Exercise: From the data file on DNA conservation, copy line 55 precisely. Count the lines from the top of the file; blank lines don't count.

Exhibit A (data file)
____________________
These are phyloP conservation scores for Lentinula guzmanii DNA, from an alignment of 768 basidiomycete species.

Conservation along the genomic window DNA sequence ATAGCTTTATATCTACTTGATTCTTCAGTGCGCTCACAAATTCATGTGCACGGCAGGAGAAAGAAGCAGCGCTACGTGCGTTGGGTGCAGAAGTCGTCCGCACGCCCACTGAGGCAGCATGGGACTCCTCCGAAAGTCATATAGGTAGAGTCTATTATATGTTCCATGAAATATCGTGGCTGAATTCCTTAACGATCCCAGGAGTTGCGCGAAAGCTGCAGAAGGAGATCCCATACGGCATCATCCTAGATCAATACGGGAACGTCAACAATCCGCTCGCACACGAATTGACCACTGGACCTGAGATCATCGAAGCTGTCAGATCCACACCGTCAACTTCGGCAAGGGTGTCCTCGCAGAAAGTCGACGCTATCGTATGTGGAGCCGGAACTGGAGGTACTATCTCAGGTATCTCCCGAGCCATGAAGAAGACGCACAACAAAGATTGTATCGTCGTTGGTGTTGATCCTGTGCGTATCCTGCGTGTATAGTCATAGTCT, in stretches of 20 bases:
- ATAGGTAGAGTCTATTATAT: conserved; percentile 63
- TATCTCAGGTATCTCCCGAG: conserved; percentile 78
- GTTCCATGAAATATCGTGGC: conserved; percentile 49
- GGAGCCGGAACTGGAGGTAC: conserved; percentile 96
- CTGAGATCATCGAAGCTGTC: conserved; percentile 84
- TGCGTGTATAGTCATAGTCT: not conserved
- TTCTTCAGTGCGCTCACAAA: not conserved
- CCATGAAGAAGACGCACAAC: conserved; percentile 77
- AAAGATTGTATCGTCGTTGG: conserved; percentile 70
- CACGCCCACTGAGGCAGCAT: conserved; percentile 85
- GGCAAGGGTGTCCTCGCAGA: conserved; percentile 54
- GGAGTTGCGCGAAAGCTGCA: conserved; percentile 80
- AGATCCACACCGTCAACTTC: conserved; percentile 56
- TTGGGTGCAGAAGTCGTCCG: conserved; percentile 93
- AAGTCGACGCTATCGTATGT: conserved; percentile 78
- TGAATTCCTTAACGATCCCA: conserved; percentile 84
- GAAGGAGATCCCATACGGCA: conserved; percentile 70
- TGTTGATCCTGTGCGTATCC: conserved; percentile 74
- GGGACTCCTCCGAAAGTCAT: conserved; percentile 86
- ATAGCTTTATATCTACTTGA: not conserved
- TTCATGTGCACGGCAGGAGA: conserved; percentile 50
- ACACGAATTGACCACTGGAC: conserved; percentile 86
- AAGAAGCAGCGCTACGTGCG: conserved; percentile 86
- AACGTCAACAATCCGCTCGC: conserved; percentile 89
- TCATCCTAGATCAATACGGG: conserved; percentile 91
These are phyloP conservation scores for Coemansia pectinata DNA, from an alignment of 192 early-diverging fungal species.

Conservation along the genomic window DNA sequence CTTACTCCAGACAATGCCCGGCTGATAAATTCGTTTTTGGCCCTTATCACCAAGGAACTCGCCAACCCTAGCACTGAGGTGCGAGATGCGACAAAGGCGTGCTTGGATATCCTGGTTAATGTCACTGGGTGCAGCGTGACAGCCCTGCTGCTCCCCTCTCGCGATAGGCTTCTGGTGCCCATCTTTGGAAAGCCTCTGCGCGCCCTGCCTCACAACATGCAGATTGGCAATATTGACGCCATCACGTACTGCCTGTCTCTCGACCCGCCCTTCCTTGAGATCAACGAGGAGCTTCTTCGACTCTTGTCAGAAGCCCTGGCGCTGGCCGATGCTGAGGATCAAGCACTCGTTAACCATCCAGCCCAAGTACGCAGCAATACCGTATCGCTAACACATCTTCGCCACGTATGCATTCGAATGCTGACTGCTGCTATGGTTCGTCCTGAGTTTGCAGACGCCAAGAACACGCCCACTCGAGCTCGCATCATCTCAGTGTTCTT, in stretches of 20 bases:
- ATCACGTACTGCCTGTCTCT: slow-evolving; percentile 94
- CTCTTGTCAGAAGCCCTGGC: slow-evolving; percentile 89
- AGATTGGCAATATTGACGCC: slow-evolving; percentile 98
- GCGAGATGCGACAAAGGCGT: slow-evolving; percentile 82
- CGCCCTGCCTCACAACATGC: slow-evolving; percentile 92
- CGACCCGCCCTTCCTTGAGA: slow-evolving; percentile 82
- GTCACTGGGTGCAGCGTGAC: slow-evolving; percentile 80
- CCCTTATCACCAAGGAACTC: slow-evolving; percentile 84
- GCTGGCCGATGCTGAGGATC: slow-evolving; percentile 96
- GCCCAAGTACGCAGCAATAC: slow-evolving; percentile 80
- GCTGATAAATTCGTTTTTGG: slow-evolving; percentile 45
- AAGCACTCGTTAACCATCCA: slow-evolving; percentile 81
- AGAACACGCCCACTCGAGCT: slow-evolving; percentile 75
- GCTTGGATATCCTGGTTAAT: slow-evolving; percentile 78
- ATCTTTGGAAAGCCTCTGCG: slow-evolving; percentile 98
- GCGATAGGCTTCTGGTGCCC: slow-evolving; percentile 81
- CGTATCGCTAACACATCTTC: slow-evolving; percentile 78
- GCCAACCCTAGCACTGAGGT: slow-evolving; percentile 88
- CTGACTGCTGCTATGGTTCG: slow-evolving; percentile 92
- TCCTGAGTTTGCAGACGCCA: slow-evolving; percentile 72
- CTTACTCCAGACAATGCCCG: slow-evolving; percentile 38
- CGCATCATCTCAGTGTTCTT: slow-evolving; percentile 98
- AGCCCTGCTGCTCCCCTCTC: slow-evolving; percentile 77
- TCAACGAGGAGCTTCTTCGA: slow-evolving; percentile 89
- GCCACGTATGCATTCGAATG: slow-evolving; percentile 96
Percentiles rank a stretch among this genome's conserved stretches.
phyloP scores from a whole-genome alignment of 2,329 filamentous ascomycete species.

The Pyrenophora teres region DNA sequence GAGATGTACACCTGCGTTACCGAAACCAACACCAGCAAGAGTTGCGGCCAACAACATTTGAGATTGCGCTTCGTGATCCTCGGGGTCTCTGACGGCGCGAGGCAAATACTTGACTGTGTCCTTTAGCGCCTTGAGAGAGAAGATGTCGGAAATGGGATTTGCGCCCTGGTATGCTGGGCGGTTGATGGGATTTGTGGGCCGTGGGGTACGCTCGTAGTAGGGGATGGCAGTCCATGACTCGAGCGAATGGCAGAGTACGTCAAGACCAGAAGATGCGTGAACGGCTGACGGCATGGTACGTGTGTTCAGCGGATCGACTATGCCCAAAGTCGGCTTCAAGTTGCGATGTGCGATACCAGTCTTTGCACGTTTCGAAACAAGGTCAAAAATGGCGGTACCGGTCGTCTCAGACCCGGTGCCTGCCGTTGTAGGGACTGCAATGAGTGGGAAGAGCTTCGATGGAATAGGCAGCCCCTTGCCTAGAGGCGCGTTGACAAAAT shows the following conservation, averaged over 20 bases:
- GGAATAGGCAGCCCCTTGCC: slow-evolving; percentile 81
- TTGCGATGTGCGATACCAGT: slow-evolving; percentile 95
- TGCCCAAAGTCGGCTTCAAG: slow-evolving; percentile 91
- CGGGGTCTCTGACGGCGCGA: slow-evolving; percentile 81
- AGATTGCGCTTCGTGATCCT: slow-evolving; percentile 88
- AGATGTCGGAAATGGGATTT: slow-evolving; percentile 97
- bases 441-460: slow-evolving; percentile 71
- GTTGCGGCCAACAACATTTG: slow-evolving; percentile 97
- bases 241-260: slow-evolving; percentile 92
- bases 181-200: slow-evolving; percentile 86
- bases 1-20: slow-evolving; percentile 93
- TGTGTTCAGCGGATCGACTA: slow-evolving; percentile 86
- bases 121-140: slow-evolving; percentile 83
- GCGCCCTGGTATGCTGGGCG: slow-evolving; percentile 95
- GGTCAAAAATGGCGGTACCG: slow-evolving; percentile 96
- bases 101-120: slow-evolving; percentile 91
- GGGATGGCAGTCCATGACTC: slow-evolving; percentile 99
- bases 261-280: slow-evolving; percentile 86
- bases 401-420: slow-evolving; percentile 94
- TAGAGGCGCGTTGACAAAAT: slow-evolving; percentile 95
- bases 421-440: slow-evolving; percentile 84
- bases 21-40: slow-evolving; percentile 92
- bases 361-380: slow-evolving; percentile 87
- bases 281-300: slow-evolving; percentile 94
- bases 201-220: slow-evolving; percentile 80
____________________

Percentiles rank a stretch among this genome's conserved stretches.